Archive for March, 2019

Saved from Sin

Saturday, March 9th, 2019

Matthew 1:21 is a prophecy spoken by an angel to Joseph about the son that would be born to Mary. The angel tells Joseph that Mary’s son will be called “Jesus, for He will save His people from their sins.” The name Jesus means “the Lord saves,” but what does it mean that Jesus will save His people from their sins? Very often when people read and teach this verse, they believe that the angel is telling Joseph that Jesus will be able to purchase the forgiveness of sins for people from God so that they can gain eternal life and go to heaven when they die. But this is not what the angel is saying at all.

First of all, God has always forgiven all people of all their sins, no matter what. Jesus did not have to purchase forgiveness from God. God forgives simply because God is a loving forgiver. Second, the word save does not mean “gain eternal life so you can go to heaven when you die.” It means “deliver.” Though many Christians today think that the words “save” and “salvation” refer to going to heaven when you die, there is no instance of the word being used this way in the New Testament. Salvation is not about going to heaven when you die but often has in view some sort of temporal deliverance from the difficulties of this life.

— J. D. Myers, Nothing But the Blood of Jesus, p. 57

Photo: Heidelberg, Germany, December 1996

Opportunities

Friday, March 8th, 2019

Acceptance is what allows us to realize that all experiences are opportunities to learn and grow.

— Sharon Salzberg, Real Love, p. 292

Photo:  South Riding, Virginia, March 3, 2019

Making Up Stories

Thursday, March 7th, 2019

In the absence of data, we will always make up stories. It’s how we are wired. Meaning making is in our biology, and when we’re in struggle, our default is often to come up with a story that makes sense of what’s happening and gives our brain information on how best to self-protect. And it happens a hundred times a day at work. Our organizations are littered with stories that people make up because they don’t have access to information.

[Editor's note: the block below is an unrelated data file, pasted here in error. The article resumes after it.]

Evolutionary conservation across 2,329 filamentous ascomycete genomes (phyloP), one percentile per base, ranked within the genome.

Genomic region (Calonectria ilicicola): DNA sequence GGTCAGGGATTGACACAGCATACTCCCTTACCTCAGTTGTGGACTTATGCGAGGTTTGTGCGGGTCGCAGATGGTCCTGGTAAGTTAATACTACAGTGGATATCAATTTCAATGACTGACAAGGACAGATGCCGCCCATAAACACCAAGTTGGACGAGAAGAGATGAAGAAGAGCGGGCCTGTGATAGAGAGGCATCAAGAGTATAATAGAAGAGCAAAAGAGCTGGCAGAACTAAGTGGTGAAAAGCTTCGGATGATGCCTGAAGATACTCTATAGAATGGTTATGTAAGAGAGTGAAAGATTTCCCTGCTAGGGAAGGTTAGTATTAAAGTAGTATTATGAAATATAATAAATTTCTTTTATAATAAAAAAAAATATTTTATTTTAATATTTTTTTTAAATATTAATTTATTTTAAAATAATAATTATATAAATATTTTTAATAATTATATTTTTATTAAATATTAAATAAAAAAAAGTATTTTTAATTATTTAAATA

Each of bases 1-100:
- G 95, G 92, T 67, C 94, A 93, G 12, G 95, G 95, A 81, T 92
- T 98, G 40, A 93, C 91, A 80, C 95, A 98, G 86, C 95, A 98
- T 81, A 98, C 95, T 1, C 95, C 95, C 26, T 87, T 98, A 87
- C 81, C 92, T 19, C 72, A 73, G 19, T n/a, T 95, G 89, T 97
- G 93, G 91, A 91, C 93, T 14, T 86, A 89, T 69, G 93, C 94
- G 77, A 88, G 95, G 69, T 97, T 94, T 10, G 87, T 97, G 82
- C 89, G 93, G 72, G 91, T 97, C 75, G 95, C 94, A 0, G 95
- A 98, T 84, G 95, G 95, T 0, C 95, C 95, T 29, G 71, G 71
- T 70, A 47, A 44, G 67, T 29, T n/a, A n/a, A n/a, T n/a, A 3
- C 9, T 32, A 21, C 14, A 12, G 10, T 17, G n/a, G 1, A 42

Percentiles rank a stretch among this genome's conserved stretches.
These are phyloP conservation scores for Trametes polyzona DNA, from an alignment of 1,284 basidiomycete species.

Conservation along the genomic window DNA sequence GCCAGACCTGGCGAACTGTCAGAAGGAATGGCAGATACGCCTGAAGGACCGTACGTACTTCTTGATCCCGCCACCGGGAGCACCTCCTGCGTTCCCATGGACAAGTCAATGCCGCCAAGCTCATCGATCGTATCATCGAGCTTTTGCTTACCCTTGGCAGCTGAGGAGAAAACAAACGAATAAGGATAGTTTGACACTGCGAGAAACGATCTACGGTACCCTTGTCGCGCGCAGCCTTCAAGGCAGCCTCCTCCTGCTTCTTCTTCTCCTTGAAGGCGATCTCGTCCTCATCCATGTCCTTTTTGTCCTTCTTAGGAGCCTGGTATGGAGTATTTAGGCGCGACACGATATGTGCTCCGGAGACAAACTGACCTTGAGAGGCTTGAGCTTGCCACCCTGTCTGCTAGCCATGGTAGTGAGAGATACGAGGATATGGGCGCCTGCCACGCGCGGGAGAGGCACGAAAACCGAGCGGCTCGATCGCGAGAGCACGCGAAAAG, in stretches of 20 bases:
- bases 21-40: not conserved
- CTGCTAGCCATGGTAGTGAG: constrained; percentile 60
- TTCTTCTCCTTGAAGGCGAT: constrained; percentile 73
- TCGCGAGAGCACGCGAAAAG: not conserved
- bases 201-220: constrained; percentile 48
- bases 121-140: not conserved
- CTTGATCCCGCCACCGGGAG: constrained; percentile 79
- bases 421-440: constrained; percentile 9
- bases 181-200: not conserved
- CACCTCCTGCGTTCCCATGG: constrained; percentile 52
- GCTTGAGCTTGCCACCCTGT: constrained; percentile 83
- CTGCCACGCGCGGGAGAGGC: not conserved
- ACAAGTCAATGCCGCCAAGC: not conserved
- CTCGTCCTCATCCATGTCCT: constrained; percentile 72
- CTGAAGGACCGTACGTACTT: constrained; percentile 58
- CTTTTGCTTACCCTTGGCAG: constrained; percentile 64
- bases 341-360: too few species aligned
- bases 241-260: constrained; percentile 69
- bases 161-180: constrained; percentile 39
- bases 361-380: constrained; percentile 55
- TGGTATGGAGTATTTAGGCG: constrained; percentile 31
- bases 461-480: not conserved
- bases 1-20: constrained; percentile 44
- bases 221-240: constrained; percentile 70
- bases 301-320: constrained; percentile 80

— Brené Brown, Dare to Lead, p. 258

Photo: South Riding, Virginia, January 26, 2016

Optimism – Future and Past

Monday, March 4th, 2019

Joy requires optimism — optimism not only about the future but about the past. The worse our past has been, the more need we have to be optimistic about it. Forgiveness means letting go of the hope of a better past. Optimism, like forgiveness, reaches into yesterday and actually changes what we thought could never be changed. The terrible blunder we made last week suddenly becomes a blessing, a doorway into some new opportunity. Just as regret over yesterday has the power to spoil today, so joy today has the power to obliterate a lifetime of pain. Is such joy an illusion? No, it’s the truth, but it takes optimism to see this. Where there’s been much pain, the Lord will give much joy to more than make up for “the years the locusts have eaten” (Joel 2:25).

— Mike Mason, Champagne for the Soul, p. 135-136

Photo: Sembach, Germany, January 29, 2004

Find Our Joy

Saturday, March 2nd, 2019

As a church, as the Choir, we must stop at nothing to find our joy. Not in a ruthless, cutthroat way but in a way that is genuine and determined. We choose joy in all its constant delighting. After all, there is no group more practiced at fretting and worry than human beings. Delighting is a real antidote to the chronic toxic stress that folks at the edges carry.

— Gregory Boyle, Barking to the Choir, p. 158

Photo:  South Riding, Virginia, February 20, 2019

Unbounded Enthusiasm

Saturday, March 2nd, 2019

If anything, loss is not meant to ruin us or our sleep for the rest of our lives. It simply prepares us to lose better the next time, to go into life over and over again, knowing full well that this phase, too, will end so that we can take our own unbounded enthusiasm into the next part of coming to wholeness. Whatever that may be.

— Joan Chittister, Between the Dark and the Daylight, p. 105

Photo: South Riding, Virginia, February 10, 2017